THE ATTACK ADS ARE COMING ANYWAY…. Some right-wing activists are targeting 13 House Democrats with health care ads right now, all of whom are believed to be vulnerable in the midterm elections, and all of whom voted for health reform last November. The message is predictable: Lawmaker A voted for a takeover, taxes, rationing, blah, blah, blah — and now he/she may do so again. Call Lawmaker A and tell him/her….

Jonathan Cohn offers these 13 lawmakers some sound advice: pay close attention to the wording of the ad before deciding whether to switch.

[R]ead that script again. But, this time, stop after the first paragraph. That’s the ad conservatives will run against these members even if they change their votes. And it’s still devastating.

On the other hand, if reform passes, then these House members can defend themselves by pointing to the newly passed health care reform law, hyping virtues like the prohibition on pre-existing condition exclusions, and asking why opponents of the law want to repeal it. Plus, of course, the House members won’t look completely feckless for having spent a year debating a bill that never became law.

There’s no way to know for sure how these things will play out. But it seems to me that House members who stick to their gun, pass the bill, and defend it will be in a much stronger place politically.

I can appreciate lawmakers feeling anxiety, but I can’t understand why they think they’d be better off voting against health care reform after having voted for it.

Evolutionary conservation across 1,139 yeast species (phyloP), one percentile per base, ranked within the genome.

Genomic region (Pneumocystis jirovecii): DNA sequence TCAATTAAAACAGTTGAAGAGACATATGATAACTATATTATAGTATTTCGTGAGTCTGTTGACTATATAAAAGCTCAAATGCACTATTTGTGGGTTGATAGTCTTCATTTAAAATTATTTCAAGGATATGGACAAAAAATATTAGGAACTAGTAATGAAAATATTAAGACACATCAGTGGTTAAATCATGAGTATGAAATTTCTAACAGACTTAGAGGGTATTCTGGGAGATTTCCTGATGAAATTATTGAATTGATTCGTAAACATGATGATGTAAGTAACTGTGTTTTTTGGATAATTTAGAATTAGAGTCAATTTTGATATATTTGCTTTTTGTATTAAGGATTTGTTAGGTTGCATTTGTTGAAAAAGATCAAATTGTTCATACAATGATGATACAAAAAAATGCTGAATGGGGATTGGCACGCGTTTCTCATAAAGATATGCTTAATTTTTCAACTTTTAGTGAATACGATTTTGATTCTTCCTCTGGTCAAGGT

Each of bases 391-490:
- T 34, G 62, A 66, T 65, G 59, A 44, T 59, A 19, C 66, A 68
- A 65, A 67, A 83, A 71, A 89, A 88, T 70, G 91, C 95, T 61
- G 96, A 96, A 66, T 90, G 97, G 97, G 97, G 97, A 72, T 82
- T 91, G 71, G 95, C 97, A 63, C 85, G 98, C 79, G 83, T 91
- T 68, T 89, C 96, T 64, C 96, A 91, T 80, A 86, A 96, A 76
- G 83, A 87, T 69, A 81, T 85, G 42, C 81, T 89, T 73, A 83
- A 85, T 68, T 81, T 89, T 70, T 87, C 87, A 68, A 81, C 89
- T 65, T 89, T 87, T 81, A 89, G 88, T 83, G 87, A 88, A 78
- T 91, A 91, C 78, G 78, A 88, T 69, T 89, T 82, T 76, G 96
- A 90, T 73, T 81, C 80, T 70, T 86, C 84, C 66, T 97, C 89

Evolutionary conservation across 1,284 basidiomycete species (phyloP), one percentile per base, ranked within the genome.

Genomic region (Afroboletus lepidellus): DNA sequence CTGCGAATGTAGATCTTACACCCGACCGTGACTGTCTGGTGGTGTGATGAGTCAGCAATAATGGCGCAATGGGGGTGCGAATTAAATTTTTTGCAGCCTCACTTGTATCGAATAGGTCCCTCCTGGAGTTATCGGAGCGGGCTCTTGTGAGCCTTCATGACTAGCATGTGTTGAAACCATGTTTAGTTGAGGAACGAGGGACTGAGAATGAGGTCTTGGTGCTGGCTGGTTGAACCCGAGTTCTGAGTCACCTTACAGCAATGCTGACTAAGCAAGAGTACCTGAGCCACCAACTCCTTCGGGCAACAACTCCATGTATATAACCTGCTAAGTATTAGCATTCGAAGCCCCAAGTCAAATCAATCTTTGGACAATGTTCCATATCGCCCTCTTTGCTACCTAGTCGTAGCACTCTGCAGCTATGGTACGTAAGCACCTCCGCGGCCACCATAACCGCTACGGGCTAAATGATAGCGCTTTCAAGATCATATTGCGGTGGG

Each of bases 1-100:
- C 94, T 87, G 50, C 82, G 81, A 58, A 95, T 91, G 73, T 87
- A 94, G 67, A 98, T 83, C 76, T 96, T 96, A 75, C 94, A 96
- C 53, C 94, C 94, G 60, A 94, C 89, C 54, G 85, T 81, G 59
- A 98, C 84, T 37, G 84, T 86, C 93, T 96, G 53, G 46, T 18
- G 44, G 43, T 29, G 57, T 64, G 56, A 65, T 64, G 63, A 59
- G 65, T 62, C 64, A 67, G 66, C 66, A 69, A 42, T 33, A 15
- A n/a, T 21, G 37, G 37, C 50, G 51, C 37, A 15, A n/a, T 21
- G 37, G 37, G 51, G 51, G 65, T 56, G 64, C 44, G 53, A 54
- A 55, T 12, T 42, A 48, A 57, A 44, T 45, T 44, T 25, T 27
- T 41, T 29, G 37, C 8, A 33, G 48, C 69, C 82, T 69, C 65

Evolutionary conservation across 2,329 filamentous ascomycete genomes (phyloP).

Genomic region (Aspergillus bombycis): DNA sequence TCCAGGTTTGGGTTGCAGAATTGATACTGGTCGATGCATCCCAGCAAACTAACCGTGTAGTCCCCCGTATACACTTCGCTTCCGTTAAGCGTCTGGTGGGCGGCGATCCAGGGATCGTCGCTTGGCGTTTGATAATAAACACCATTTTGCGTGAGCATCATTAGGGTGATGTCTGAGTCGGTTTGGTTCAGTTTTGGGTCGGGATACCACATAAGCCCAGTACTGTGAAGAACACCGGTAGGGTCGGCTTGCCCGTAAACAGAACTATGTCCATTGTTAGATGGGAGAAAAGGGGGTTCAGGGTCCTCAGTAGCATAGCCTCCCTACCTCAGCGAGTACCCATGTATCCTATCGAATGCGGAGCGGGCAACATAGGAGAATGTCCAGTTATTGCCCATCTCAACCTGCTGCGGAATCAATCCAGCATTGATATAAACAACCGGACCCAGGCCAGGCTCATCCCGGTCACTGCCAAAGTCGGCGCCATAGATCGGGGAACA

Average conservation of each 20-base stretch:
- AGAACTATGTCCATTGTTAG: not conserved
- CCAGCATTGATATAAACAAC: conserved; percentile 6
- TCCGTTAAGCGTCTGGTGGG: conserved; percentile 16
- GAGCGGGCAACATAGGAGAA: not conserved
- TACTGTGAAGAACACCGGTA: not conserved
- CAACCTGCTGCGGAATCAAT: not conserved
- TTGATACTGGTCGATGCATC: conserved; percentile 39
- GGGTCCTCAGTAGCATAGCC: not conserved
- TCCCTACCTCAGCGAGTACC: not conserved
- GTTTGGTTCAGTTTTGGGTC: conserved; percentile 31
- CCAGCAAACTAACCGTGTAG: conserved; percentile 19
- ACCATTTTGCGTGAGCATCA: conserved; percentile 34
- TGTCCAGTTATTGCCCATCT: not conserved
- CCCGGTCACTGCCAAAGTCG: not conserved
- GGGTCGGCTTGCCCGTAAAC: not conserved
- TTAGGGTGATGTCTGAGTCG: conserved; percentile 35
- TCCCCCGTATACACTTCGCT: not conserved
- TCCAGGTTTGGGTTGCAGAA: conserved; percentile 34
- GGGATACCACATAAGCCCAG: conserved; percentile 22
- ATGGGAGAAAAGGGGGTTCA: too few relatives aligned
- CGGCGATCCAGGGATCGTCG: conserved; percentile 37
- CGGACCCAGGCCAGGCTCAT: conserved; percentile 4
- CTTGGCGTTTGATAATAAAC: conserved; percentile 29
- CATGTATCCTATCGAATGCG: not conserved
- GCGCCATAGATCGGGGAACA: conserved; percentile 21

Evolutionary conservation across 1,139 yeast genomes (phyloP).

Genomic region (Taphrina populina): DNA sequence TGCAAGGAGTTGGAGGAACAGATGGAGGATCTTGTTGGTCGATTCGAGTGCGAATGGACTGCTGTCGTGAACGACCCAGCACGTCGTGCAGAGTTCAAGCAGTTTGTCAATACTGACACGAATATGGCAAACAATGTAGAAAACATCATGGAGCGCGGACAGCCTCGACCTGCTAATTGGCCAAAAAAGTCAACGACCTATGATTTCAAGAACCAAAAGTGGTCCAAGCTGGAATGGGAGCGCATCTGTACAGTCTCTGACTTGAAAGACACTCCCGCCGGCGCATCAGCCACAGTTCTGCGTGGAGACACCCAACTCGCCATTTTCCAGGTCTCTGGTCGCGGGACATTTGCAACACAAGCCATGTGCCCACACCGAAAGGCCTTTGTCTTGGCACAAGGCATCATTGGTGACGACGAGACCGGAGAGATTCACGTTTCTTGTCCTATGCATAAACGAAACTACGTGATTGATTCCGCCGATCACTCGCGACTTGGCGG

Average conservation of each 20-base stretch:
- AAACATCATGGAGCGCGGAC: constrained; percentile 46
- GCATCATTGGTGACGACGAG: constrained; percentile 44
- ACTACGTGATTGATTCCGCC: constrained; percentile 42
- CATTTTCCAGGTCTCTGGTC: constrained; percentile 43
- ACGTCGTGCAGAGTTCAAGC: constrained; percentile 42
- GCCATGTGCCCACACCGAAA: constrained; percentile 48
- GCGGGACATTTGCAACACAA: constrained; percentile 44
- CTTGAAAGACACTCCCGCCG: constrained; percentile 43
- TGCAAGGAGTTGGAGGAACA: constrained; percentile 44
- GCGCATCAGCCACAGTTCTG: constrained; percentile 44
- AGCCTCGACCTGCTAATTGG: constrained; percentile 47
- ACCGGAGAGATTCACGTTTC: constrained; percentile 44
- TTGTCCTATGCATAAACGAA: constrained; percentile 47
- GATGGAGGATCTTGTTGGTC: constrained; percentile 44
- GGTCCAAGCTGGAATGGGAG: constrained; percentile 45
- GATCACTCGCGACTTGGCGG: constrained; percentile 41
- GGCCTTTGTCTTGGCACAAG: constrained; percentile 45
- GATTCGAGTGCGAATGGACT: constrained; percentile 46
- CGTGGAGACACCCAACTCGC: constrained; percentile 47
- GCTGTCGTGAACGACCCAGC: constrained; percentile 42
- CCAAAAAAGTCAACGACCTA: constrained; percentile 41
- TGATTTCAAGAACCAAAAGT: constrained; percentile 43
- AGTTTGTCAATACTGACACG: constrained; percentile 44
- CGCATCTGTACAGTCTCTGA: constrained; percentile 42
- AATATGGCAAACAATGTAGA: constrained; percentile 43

They already did the right thing once. If that vote was controversial in their district, it won’t suddenly become less controversial if they reject a more moderate Senate bill. These lawmakers do realize that the attack ads are coming anyway, don’t they?

If the lawmakers have already taken the hit by voting for reform, the only way to strengthen their position for the election is to finish the job, deliver on the promise, and sell their handiwork.

The political climate is inhospitable, but it can be changed. These nervous Dems just need to give success a chance, because failure will only make things worse.

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Follow Steve on Twitter @stevebenen. Steve Benen is a producer at MSNBC's The Rachel Maddow Show. He was the principal contributor to the Washington Monthly's Political Animal blog from August 2008 until January 2012.